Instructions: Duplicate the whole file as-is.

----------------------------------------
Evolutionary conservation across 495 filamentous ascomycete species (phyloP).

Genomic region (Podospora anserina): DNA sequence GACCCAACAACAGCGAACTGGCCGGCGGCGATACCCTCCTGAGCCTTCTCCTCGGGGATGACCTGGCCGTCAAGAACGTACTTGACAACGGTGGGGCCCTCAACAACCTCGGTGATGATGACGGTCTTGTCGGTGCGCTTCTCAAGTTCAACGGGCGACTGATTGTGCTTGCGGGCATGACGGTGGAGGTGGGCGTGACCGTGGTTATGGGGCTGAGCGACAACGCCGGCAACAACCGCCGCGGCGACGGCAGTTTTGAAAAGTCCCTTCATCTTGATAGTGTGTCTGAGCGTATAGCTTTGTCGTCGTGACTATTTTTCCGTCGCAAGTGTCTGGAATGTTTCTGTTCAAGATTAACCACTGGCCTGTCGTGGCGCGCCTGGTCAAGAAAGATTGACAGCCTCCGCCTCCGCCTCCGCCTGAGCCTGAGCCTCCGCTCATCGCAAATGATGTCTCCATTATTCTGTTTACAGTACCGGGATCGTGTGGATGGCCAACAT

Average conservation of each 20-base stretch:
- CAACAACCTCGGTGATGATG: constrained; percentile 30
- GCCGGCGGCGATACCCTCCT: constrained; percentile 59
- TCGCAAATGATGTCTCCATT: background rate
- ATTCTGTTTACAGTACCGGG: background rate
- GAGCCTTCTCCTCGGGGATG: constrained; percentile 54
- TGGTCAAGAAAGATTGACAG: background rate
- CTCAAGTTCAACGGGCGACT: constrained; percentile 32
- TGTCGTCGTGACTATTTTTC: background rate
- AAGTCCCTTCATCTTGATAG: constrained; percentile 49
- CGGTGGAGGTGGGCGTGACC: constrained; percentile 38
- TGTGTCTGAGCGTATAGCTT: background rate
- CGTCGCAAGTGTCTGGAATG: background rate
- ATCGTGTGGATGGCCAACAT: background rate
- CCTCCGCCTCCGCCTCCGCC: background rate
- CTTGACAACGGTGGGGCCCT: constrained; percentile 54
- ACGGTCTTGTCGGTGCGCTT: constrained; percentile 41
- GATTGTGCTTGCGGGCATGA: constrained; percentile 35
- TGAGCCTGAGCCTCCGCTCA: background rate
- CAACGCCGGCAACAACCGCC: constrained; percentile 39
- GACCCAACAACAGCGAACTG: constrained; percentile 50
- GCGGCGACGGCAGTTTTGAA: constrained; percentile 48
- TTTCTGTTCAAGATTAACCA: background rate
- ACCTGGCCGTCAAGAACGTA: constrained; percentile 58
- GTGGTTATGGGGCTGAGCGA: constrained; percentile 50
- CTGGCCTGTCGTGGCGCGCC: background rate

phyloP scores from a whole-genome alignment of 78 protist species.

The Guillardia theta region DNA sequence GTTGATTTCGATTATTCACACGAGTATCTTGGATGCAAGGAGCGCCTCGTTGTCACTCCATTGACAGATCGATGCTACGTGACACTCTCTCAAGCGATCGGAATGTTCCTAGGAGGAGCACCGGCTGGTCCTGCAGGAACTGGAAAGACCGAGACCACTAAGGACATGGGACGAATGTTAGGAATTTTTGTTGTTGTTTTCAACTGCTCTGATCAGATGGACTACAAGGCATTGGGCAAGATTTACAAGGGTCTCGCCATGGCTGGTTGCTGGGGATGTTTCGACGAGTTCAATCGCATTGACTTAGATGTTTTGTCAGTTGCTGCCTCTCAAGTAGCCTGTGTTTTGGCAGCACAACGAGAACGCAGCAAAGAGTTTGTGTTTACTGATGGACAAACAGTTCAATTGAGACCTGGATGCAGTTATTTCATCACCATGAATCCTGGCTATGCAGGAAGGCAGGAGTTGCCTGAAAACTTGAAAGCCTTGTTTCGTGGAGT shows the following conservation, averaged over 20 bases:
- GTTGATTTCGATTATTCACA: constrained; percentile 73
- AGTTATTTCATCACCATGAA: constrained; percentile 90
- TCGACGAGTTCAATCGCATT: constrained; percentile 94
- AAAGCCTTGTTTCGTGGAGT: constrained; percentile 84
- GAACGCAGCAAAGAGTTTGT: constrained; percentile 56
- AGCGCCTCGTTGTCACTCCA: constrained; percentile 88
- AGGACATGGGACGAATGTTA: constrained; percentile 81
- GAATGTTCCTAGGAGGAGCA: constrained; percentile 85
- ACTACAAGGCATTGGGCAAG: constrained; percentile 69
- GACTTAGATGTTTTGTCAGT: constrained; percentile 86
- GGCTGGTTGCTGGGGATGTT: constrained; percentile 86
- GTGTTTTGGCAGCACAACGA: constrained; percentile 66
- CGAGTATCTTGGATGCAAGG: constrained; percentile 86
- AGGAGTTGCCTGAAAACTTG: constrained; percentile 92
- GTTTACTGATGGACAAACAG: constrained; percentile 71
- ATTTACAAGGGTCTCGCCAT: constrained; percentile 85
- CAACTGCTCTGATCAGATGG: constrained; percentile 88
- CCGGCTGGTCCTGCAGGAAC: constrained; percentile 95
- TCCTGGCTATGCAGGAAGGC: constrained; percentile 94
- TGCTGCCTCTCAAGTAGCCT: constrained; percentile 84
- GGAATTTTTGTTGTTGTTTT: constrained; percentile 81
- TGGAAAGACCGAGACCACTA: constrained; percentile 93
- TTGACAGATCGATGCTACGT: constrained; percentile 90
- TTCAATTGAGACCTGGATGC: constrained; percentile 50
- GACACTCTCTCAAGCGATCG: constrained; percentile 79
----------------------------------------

Evolutionary conservation across 495 filamentous ascomycete species (phyloP).

Genomic region (Podospora anserina): DNA sequence GACCCAACAACAGCGAACTGGCCGGCGGCGATACCCTCCTGAGCCTTCTCCTCGGGGATGACCTGGCCGTCAAGAACGTACTTGACAACGGTGGGGCCCTCAACAACCTCGGTGATGATGACGGTCTTGTCGGTGCGCTTCTCAAGTTCAACGGGCGACTGATTGTGCTTGCGGGCATGACGGTGGAGGTGGGCGTGACCGTGGTTATGGGGCTGAGCGACAACGCCGGCAACAACCGCCGCGGCGACGGCAGTTTTGAAAAGTCCCTTCATCTTGATAGTGTGTCTGAGCGTATAGCTTTGTCGTCGTGACTATTTTTCCGTCGCAAGTGTCTGGAATGTTTCTGTTCAAGATTAACCACTGGCCTGTCGTGGCGCGCCTGGTCAAGAAAGATTGACAGCCTCCGCCTCCGCCTCCGCCTGAGCCTGAGCCTCCGCTCATCGCAAATGATGTCTCCATTATTCTGTTTACAGTACCGGGATCGTGTGGATGGCCAACAT

Average conservation of each 20-base stretch:
- CAACAACCTCGGTGATGATG: constrained; percentile 30
- GCCGGCGGCGATACCCTCCT: constrained; percentile 59
- TCGCAAATGATGTCTCCATT: background rate
- ATTCTGTTTACAGTACCGGG: background rate
- GAGCCTTCTCCTCGGGGATG: constrained; percentile 54
- TGGTCAAGAAAGATTGACAG: background rate
- CTCAAGTTCAACGGGCGACT: constrained; percentile 32
- TGTCGTCGTGACTATTTTTC: background rate
- AAGTCCCTTCATCTTGATAG: constrained; percentile 49
- CGGTGGAGGTGGGCGTGACC: constrained; percentile 38
- TGTGTCTGAGCGTATAGCTT: background rate
- CGTCGCAAGTGTCTGGAATG: background rate
- ATCGTGTGGATGGCCAACAT: background rate
- CCTCCGCCTCCGCCTCCGCC: background rate
- CTTGACAACGGTGGGGCCCT: constrained; percentile 54
- ACGGTCTTGTCGGTGCGCTT: constrained; percentile 41
- GATTGTGCTTGCGGGCATGA: constrained; percentile 35
- TGAGCCTGAGCCTCCGCTCA: background rate
- CAACGCCGGCAACAACCGCC: constrained; percentile 39
- GACCCAACAACAGCGAACTG: constrained; percentile 50
- GCGGCGACGGCAGTTTTGAA: constrained; percentile 48
- TTTCTGTTCAAGATTAACCA: background rate
- ACCTGGCCGTCAAGAACGTA: constrained; percentile 58
- GTGGTTATGGGGCTGAGCGA: constrained; percentile 50
- CTGGCCTGTCGTGGCGCGCC: background rate

phyloP scores from a whole-genome alignment of 78 protist species.

The Guillardia theta region DNA sequence GTTGATTTCGATTATTCACACGAGTATCTTGGATGCAAGGAGCGCCTCGTTGTCACTCCATTGACAGATCGATGCTACGTGACACTCTCTCAAGCGATCGGAATGTTCCTAGGAGGAGCACCGGCTGGTCCTGCAGGAACTGGAAAGACCGAGACCACTAAGGACATGGGACGAATGTTAGGAATTTTTGTTGTTGTTTTCAACTGCTCTGATCAGATGGACTACAAGGCATTGGGCAAGATTTACAAGGGTCTCGCCATGGCTGGTTGCTGGGGATGTTTCGACGAGTTCAATCGCATTGACTTAGATGTTTTGTCAGTTGCTGCCTCTCAAGTAGCCTGTGTTTTGGCAGCACAACGAGAACGCAGCAAAGAGTTTGTGTTTACTGATGGACAAACAGTTCAATTGAGACCTGGATGCAGTTATTTCATCACCATGAATCCTGGCTATGCAGGAAGGCAGGAGTTGCCTGAAAACTTGAAAGCCTTGTTTCGTGGAGT shows the following conservation, averaged over 20 bases:
- GTTGATTTCGATTATTCACA: constrained; percentile 73
- AGTTATTTCATCACCATGAA: constrained; percentile 90
- TCGACGAGTTCAATCGCATT: constrained; percentile 94
- AAAGCCTTGTTTCGTGGAGT: constrained; percentile 84
- GAACGCAGCAAAGAGTTTGT: constrained; percentile 56
- AGCGCCTCGTTGTCACTCCA: constrained; percentile 88
- AGGACATGGGACGAATGTTA: constrained; percentile 81
- GAATGTTCCTAGGAGGAGCA: constrained; percentile 85
- ACTACAAGGCATTGGGCAAG: constrained; percentile 69
- GACTTAGATGTTTTGTCAGT: constrained; percentile 86
- GGCTGGTTGCTGGGGATGTT: constrained; percentile 86
- GTGTTTTGGCAGCACAACGA: constrained; percentile 66
- CGAGTATCTTGGATGCAAGG: constrained; percentile 86
- AGGAGTTGCCTGAAAACTTG: constrained; percentile 92
- GTTTACTGATGGACAAACAG: constrained; percentile 71
- ATTTACAAGGGTCTCGCCAT: constrained; percentile 85
- CAACTGCTCTGATCAGATGG: constrained; percentile 88
- CCGGCTGGTCCTGCAGGAAC: constrained; percentile 95
- TCCTGGCTATGCAGGAAGGC: constrained; percentile 94
- TGCTGCCTCTCAAGTAGCCT: constrained; percentile 84
- GGAATTTTTGTTGTTGTTTT: constrained; percentile 81
- TGGAAAGACCGAGACCACTA: constrained; percentile 93
- TTGACAGATCGATGCTACGT: constrained; percentile 90
- TTCAATTGAGACCTGGATGC: constrained; percentile 50
- GACACTCTCTCAAGCGATCG: constrained; percentile 79